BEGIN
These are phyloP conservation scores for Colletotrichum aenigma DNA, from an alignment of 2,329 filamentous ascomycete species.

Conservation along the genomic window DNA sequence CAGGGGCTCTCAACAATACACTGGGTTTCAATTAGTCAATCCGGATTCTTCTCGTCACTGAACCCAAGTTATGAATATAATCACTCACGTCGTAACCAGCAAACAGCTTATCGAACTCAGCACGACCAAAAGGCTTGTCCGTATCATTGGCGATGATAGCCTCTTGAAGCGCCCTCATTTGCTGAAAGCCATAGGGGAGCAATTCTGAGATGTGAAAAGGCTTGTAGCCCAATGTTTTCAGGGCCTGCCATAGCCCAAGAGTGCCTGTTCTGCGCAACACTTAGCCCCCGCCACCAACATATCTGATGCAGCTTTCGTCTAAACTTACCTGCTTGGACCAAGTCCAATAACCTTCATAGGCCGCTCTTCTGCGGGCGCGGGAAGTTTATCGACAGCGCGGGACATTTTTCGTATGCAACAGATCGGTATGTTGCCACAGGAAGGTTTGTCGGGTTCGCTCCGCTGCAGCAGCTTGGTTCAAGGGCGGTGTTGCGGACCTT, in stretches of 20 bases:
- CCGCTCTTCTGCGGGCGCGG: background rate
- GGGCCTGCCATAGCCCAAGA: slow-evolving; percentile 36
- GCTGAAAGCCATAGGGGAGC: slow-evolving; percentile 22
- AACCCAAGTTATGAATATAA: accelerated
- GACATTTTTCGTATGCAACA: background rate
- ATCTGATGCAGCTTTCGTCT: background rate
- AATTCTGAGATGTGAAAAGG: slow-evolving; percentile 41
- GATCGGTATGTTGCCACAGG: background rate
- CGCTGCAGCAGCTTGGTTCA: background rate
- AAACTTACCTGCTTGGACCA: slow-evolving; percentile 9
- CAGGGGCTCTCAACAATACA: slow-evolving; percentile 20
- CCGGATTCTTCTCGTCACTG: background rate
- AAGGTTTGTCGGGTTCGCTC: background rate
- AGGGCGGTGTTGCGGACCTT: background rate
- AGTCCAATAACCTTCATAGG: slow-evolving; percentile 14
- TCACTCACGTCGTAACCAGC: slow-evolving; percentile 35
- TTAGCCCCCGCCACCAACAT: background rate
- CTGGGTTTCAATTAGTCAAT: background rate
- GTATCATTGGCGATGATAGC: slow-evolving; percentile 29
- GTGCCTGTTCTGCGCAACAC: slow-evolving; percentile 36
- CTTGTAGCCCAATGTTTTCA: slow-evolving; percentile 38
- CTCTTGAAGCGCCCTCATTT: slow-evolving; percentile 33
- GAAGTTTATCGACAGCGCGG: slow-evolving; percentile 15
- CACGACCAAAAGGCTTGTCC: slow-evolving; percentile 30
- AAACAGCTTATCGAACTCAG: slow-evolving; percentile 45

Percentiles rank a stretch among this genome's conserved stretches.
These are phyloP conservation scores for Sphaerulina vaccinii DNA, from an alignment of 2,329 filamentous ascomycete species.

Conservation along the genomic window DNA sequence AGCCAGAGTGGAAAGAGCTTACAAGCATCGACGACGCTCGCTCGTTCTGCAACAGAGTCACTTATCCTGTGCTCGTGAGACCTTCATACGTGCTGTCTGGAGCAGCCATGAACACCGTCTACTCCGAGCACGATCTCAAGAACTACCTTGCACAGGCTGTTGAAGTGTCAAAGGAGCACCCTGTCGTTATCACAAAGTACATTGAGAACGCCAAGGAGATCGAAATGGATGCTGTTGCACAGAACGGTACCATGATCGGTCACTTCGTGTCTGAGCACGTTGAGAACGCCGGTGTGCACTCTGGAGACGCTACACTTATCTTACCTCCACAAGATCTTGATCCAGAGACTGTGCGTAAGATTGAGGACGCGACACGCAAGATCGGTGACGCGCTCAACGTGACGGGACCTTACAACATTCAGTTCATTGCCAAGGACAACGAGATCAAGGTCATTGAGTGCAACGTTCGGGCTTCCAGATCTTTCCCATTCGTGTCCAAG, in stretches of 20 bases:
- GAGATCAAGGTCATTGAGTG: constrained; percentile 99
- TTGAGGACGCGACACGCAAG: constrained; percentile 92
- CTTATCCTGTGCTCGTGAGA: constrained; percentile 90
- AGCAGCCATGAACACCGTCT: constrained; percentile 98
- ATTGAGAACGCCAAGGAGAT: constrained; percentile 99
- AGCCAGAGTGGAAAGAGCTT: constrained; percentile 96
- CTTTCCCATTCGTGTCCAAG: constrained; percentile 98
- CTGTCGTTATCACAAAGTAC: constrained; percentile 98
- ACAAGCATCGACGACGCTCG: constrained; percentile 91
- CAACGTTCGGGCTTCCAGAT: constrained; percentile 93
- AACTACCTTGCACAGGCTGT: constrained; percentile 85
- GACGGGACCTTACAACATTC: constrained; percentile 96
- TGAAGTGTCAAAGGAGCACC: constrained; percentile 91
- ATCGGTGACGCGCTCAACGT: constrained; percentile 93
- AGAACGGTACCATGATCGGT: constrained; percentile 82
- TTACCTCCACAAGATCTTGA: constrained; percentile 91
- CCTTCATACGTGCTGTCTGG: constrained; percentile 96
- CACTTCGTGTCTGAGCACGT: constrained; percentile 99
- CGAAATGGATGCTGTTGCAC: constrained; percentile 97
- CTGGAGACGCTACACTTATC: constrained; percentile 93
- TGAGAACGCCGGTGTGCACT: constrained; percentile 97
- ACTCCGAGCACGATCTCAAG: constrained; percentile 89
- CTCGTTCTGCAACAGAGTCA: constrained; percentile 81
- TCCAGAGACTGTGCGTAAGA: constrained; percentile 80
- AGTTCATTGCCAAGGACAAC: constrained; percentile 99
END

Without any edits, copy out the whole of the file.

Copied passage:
These are phyloP conservation scores for Colletotrichum aenigma DNA, from an alignment of 2,329 filamentous ascomycete species.

Conservation along the genomic window DNA sequence CAGGGGCTCTCAACAATACACTGGGTTTCAATTAGTCAATCCGGATTCTTCTCGTCACTGAACCCAAGTTATGAATATAATCACTCACGTCGTAACCAGCAAACAGCTTATCGAACTCAGCACGACCAAAAGGCTTGTCCGTATCATTGGCGATGATAGCCTCTTGAAGCGCCCTCATTTGCTGAAAGCCATAGGGGAGCAATTCTGAGATGTGAAAAGGCTTGTAGCCCAATGTTTTCAGGGCCTGCCATAGCCCAAGAGTGCCTGTTCTGCGCAACACTTAGCCCCCGCCACCAACATATCTGATGCAGCTTTCGTCTAAACTTACCTGCTTGGACCAAGTCCAATAACCTTCATAGGCCGCTCTTCTGCGGGCGCGGGAAGTTTATCGACAGCGCGGGACATTTTTCGTATGCAACAGATCGGTATGTTGCCACAGGAAGGTTTGTCGGGTTCGCTCCGCTGCAGCAGCTTGGTTCAAGGGCGGTGTTGCGGACCTT, in stretches of 20 bases:
- CCGCTCTTCTGCGGGCGCGG: background rate
- GGGCCTGCCATAGCCCAAGA: slow-evolving; percentile 36
- GCTGAAAGCCATAGGGGAGC: slow-evolving; percentile 22
- AACCCAAGTTATGAATATAA: accelerated
- GACATTTTTCGTATGCAACA: background rate
- ATCTGATGCAGCTTTCGTCT: background rate
- AATTCTGAGATGTGAAAAGG: slow-evolving; percentile 41
- GATCGGTATGTTGCCACAGG: background rate
- CGCTGCAGCAGCTTGGTTCA: background rate
- AAACTTACCTGCTTGGACCA: slow-evolving; percentile 9
- CAGGGGCTCTCAACAATACA: slow-evolving; percentile 20
- CCGGATTCTTCTCGTCACTG: background rate
- AAGGTTTGTCGGGTTCGCTC: background rate
- AGGGCGGTGTTGCGGACCTT: background rate
- AGTCCAATAACCTTCATAGG: slow-evolving; percentile 14
- TCACTCACGTCGTAACCAGC: slow-evolving; percentile 35
- TTAGCCCCCGCCACCAACAT: background rate
- CTGGGTTTCAATTAGTCAAT: background rate
- GTATCATTGGCGATGATAGC: slow-evolving; percentile 29
- GTGCCTGTTCTGCGCAACAC: slow-evolving; percentile 36
- CTTGTAGCCCAATGTTTTCA: slow-evolving; percentile 38
- CTCTTGAAGCGCCCTCATTT: slow-evolving; percentile 33
- GAAGTTTATCGACAGCGCGG: slow-evolving; percentile 15
- CACGACCAAAAGGCTTGTCC: slow-evolving; percentile 30
- AAACAGCTTATCGAACTCAG: slow-evolving; percentile 45

Percentiles rank a stretch among this genome's conserved stretches.
These are phyloP conservation scores for Sphaerulina vaccinii DNA, from an alignment of 2,329 filamentous ascomycete species.

Conservation along the genomic window DNA sequence AGCCAGAGTGGAAAGAGCTTACAAGCATCGACGACGCTCGCTCGTTCTGCAACAGAGTCACTTATCCTGTGCTCGTGAGACCTTCATACGTGCTGTCTGGAGCAGCCATGAACACCGTCTACTCCGAGCACGATCTCAAGAACTACCTTGCACAGGCTGTTGAAGTGTCAAAGGAGCACCCTGTCGTTATCACAAAGTACATTGAGAACGCCAAGGAGATCGAAATGGATGCTGTTGCACAGAACGGTACCATGATCGGTCACTTCGTGTCTGAGCACGTTGAGAACGCCGGTGTGCACTCTGGAGACGCTACACTTATCTTACCTCCACAAGATCTTGATCCAGAGACTGTGCGTAAGATTGAGGACGCGACACGCAAGATCGGTGACGCGCTCAACGTGACGGGACCTTACAACATTCAGTTCATTGCCAAGGACAACGAGATCAAGGTCATTGAGTGCAACGTTCGGGCTTCCAGATCTTTCCCATTCGTGTCCAAG, in stretches of 20 bases:
- GAGATCAAGGTCATTGAGTG: constrained; percentile 99
- TTGAGGACGCGACACGCAAG: constrained; percentile 92
- CTTATCCTGTGCTCGTGAGA: constrained; percentile 90
- AGCAGCCATGAACACCGTCT: constrained; percentile 98
- ATTGAGAACGCCAAGGAGAT: constrained; percentile 99
- AGCCAGAGTGGAAAGAGCTT: constrained; percentile 96
- CTTTCCCATTCGTGTCCAAG: constrained; percentile 98
- CTGTCGTTATCACAAAGTAC: constrained; percentile 98
- ACAAGCATCGACGACGCTCG: constrained; percentile 91
- CAACGTTCGGGCTTCCAGAT: constrained; percentile 93
- AACTACCTTGCACAGGCTGT: constrained; percentile 85
- GACGGGACCTTACAACATTC: constrained; percentile 96
- TGAAGTGTCAAAGGAGCACC: constrained; percentile 91
- ATCGGTGACGCGCTCAACGT: constrained; percentile 93
- AGAACGGTACCATGATCGGT: constrained; percentile 82
- TTACCTCCACAAGATCTTGA: constrained; percentile 91
- CCTTCATACGTGCTGTCTGG: constrained; percentile 96
- CACTTCGTGTCTGAGCACGT: constrained; percentile 99
- CGAAATGGATGCTGTTGCAC: constrained; percentile 97
- CTGGAGACGCTACACTTATC: constrained; percentile 93
- TGAGAACGCCGGTGTGCACT: constrained; percentile 97
- ACTCCGAGCACGATCTCAAG: constrained; percentile 89
- CTCGTTCTGCAACAGAGTCA: constrained; percentile 81
- TCCAGAGACTGTGCGTAAGA: constrained; percentile 80
- AGTTCATTGCCAAGGACAAC: constrained; percentile 99